[tex-live] textlive seems to ignore top of home tree

Reinhard Kotucha reinhard.kotucha at web.de
Wed Jul 21 01:03:23 CEST 2010

On 20 July 2010 hometreetexlive.9.virgilinux at dfgh.net wrote:

 > --- On Mon, 7/19/10, Akira Kakuto - kakuto at fuk.kindai.ac.jp wrote:
 > > > I would strongly advocate that
 > > the system default behaviour (subject to overruling by the
 > > administrator) should be that it finds by default either 
 > > > TEXMFHOME/tex/myclass.cls OR 
 > > > TEXMFHOME/myclass.cls
 > > 
 > > We can use TEXMFHOME for various kinds of files, fontmap
 > > files, font
 > > encoding files, TeX macros, configuration files, ...
 > > I strongly recommend to follow the TDS:
 > > Please put LaTeX macros under $TEXMFHOME/tex/latex, and
 > > don't use the top directory for them.
 > Hi, Akira:
 > Apparently I didn't explain myself well in my previous email. Let
 > me try again.
 > I already know that the subdirectory structure of TEXMFHOME has
 > shifted from a recommendation, to a requirement. Therefore, I have
 > *already* moved the ONE (1) class file that I have in TEXMFHOME --
 > which I had naively placed in TEXMFHOME -- to TEXMFHOME/tex/ (this
 > class is also in our distribution tree, but I had to made some
 > relatively minor changes to the distribution version in order to
 > accomplish certain objectives).
 > While it seems unnecessary to have a subdirectory structure for a
 > directory that only contains ONE (1) file in total, for those like
 > me who already know of this requirement, placing a class in a
 > subdirectory as opposed to the top of the directory is not a big
 > deal.
 > I have also followed your kind suggestion of setting the
 > environment variable TEXINPUTS=TEXMFHOME.  Even though I already
 > know that the subdirectory structure of TEXMFHOME is a requirement,
 > I prefer that the system searches for classes at the top of
 > TEXMFHOME in case I eventually forget about the subdirectory
 > requirement-- which is exactly what the system do with the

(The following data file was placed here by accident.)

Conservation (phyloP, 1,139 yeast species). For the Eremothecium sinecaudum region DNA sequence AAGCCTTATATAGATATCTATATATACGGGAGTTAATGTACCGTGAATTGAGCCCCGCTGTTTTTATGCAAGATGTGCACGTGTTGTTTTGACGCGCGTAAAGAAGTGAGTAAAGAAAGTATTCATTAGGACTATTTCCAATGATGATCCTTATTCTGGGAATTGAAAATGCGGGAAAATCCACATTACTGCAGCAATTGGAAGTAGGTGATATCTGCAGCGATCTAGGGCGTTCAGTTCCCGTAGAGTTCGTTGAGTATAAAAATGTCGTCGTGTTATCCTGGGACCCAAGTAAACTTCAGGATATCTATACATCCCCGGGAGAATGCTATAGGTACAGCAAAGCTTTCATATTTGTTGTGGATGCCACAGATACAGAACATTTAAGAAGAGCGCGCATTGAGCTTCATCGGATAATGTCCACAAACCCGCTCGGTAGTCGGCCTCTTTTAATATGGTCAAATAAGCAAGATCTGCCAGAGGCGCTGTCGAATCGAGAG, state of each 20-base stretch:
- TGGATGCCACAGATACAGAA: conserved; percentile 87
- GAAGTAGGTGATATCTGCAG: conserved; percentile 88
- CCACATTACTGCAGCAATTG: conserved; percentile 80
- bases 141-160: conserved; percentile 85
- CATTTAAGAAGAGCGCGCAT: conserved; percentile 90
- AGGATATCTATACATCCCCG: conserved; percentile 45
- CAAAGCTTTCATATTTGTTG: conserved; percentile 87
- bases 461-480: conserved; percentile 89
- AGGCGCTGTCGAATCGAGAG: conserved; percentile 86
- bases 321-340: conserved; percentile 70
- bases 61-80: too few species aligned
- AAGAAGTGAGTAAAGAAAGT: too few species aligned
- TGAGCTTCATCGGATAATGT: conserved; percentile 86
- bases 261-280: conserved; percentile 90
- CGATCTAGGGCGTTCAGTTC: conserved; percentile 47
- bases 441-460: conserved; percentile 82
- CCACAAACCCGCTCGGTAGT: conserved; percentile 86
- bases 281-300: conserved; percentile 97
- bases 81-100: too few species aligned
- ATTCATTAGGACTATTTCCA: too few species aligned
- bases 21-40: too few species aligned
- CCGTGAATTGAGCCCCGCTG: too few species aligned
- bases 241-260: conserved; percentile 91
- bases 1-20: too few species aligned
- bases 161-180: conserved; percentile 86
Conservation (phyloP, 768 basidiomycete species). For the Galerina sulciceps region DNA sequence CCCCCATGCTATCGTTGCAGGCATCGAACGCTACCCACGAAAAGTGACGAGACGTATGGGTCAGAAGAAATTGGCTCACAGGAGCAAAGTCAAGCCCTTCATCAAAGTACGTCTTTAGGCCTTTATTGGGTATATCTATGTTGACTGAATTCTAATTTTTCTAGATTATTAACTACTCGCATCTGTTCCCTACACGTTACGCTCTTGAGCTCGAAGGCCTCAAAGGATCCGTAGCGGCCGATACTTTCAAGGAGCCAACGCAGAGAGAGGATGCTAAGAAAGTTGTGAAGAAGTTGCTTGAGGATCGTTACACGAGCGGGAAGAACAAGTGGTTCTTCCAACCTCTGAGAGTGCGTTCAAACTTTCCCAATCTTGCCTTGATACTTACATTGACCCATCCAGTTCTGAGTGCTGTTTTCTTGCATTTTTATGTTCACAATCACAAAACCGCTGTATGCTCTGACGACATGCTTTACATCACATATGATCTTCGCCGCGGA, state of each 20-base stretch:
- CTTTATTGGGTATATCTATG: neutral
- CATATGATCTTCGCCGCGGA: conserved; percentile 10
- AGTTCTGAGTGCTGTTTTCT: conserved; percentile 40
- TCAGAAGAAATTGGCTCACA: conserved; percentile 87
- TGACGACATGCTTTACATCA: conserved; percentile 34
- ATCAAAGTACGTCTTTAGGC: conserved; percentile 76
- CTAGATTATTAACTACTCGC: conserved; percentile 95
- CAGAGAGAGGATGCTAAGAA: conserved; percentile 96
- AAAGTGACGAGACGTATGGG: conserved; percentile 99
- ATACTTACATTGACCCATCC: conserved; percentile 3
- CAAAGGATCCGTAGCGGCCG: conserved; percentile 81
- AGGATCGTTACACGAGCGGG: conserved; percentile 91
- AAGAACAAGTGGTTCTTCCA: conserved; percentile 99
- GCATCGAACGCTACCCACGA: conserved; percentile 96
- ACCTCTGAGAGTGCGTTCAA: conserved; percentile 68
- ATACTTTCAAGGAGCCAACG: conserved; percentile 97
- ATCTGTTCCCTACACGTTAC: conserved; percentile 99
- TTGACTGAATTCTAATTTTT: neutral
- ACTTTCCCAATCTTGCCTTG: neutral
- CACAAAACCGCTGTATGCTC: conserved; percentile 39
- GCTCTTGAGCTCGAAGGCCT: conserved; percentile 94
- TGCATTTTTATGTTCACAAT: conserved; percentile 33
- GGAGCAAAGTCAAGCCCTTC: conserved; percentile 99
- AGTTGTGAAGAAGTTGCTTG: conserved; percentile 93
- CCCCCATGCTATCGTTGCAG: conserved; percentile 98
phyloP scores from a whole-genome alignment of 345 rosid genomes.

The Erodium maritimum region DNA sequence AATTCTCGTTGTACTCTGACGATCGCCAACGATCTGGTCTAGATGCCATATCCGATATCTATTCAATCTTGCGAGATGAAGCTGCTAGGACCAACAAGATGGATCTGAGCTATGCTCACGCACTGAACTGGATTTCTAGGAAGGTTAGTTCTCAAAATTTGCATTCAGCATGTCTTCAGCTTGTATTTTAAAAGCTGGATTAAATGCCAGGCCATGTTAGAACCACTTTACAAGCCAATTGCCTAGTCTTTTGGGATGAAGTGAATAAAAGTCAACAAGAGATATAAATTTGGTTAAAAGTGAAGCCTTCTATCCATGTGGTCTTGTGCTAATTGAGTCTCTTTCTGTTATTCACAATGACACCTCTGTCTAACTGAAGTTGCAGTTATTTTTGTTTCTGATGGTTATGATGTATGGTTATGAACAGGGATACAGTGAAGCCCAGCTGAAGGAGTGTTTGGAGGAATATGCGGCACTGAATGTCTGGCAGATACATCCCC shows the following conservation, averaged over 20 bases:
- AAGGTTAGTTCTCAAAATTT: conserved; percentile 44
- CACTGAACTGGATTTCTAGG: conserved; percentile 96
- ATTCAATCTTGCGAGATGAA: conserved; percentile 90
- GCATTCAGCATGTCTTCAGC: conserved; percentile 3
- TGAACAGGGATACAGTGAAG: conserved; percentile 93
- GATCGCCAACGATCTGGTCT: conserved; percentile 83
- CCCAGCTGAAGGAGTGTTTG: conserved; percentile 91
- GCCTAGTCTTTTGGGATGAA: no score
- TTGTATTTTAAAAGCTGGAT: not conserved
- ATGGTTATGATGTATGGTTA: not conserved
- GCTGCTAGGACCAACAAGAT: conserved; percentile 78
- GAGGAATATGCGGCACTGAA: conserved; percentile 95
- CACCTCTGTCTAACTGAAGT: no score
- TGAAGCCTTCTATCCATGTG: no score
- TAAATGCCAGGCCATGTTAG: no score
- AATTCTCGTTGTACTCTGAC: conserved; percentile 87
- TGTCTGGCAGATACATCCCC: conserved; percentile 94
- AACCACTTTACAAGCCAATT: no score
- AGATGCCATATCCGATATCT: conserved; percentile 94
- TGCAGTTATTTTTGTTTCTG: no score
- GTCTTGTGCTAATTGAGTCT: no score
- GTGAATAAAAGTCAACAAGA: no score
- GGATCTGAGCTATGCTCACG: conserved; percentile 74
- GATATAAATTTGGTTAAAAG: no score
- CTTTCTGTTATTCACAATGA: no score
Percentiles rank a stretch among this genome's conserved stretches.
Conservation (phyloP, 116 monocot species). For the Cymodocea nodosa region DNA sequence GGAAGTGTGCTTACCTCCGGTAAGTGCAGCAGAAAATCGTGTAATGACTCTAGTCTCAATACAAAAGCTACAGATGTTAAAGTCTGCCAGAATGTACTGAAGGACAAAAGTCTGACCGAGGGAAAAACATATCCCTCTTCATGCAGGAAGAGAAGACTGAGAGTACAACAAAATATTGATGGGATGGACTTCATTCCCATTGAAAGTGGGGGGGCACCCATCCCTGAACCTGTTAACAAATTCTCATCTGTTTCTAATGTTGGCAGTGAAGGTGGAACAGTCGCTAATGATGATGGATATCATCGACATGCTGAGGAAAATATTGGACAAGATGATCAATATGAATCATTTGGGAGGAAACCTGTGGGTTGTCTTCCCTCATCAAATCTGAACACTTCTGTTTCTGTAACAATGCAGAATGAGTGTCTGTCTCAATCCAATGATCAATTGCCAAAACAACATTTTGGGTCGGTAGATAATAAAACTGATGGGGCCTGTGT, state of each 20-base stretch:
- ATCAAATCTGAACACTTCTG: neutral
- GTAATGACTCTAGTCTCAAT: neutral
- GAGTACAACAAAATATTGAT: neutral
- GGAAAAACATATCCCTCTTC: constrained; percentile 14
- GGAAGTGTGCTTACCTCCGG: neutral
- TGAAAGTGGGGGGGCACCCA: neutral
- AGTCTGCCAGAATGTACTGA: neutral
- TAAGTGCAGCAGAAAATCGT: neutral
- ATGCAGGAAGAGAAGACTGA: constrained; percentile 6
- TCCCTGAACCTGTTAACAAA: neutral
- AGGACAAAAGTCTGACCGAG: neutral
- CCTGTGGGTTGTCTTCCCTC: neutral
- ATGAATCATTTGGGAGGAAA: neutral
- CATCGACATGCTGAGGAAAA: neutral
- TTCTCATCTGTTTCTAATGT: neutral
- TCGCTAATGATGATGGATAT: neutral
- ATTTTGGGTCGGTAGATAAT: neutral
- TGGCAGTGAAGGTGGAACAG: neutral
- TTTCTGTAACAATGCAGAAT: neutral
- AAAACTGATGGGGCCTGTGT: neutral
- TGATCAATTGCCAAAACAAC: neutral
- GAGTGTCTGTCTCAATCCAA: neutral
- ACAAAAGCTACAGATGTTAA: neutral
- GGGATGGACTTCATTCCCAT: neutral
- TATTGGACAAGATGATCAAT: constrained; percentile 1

> directory where the source latex file is located.

You ask for changing the behavior of the whole system only because you
eventually forget something?  Are you serious?  If you fear that you
forget something, just write it down.

 > So, from a selfish viewpoint, I am covered.
 > Now, considering that every day new people come into LaTeX, and
 > that placing a class file at the top of TEXMFHOME has been
 > recognised (even in this very thread) as a common mistake, one has
 > to consider the possibility that other people will make the same
 > mistake (as egregious as it may be). And these people may waste
 > valuable time searching for a "solution" to their "problem" : LaTeX
 > will not find the file placed at the root of TEXMFHOME. What to do
 > about it?

 > Those in a position of power can do one of two things: 

 > 1) Nothing... afterall it is those users fault that they don't know
 > that a TEXMFHOME subdirectory structure (even if only for one (1)
 > file) is required... Even if those users jointly waste lot of
 > valuable time because of this... so what... it is their fault
 > anyway. Sooner or later they'll figure it out, and they would have
 > learned their lesson.

If software is not packaged reasonably (see below), I assume that it
comes at least with a README or INSTALL file containing installation
instructions.  If not, the package author is the culprit, not the
user.  But if the package author provides instructions and a user
doesn't read them, I fear that the user has to learn his lesson.

 > 2) While the above approach is appealing, a radically different
 > approach is also possible... Even though it is technically the
 > users fault not knowing about the required subdirectory structure,